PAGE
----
Circle City Roller Derby's inclusion leads to rare 5-league unity

Posted at 3:07 PM, Jun 07, 2022
and last updated 2022-06-08 09:43:02-04

INDIANAPOLIS — Come August, five different roller derby leagues will be practicing in the same space on the east side of Indianapolis.

"It's rare. I know that in some of the other leagues, maybe two teams have joined together...But other than that, I don't think there (have) been multiple leagues (in one space)," Polly Wallace (AKA Pure Polly), a skater on the Circle City Roller Derby league, said.

Race City Rebels, part of the Men's Roller Derby Association and the Indianapolis Junior Roller Derby (IJRD), are using CCRD's practice facility. A new USA Roller Sports (USARS) team will be rolling into the space in August. CCRD is also letting Naptown Roller Derby, one of their competitors in the Women’s Flat Track Derby Association, use its practice space.

WRTV recently spoke with Naptown about their efforts to rebuild over the last two years of the pandemic, which included a renewed search for a practice and home bout venue.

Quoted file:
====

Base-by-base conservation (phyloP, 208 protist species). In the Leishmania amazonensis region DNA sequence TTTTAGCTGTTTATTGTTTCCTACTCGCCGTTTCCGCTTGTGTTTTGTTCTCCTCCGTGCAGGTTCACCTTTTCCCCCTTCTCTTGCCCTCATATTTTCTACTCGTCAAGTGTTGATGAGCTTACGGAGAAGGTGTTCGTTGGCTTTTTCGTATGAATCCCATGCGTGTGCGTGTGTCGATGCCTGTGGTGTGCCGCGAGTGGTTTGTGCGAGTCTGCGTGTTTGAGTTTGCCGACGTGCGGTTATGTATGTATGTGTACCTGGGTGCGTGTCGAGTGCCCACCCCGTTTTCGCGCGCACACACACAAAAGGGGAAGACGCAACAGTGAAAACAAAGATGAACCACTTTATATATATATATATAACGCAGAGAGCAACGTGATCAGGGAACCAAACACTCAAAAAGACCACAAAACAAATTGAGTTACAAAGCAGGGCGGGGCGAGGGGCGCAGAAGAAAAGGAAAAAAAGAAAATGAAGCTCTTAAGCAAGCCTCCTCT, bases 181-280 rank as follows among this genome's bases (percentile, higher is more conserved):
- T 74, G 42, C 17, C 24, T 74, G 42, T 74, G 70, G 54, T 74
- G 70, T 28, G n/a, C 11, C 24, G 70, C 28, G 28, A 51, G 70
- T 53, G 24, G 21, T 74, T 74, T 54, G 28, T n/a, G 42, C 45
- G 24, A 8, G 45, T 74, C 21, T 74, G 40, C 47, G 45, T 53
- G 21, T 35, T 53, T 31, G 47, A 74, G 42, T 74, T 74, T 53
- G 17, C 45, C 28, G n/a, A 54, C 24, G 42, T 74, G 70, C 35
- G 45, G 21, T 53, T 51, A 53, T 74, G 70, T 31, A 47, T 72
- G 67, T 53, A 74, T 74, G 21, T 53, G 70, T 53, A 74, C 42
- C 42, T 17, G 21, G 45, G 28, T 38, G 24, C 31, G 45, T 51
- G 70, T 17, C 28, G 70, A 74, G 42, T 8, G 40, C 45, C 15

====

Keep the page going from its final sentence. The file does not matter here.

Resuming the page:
One of Naptown's captains said it's challenging to find a place willing to host a roller derby team.

"It's just about trying to find that right space because you have to fit the track, you have to fit 10 feet out for the refs, you have to go around and in the middle of everything," Amber Wilson, a co-captain at Naptown, said.

MORE: Naptown Roller Derby is getting the skates rolling again after 2-year pause

A mural on the back wall of the Circle City Roller Derby's practice space displays its name on top of a colorful background.

Kim Prifogle (AKA Lady Miss Bier) is pleased to fit as many leagues as possible into the CCRD facility.

"We're happy that there's another league in the city for women," Prifogle told WRTV.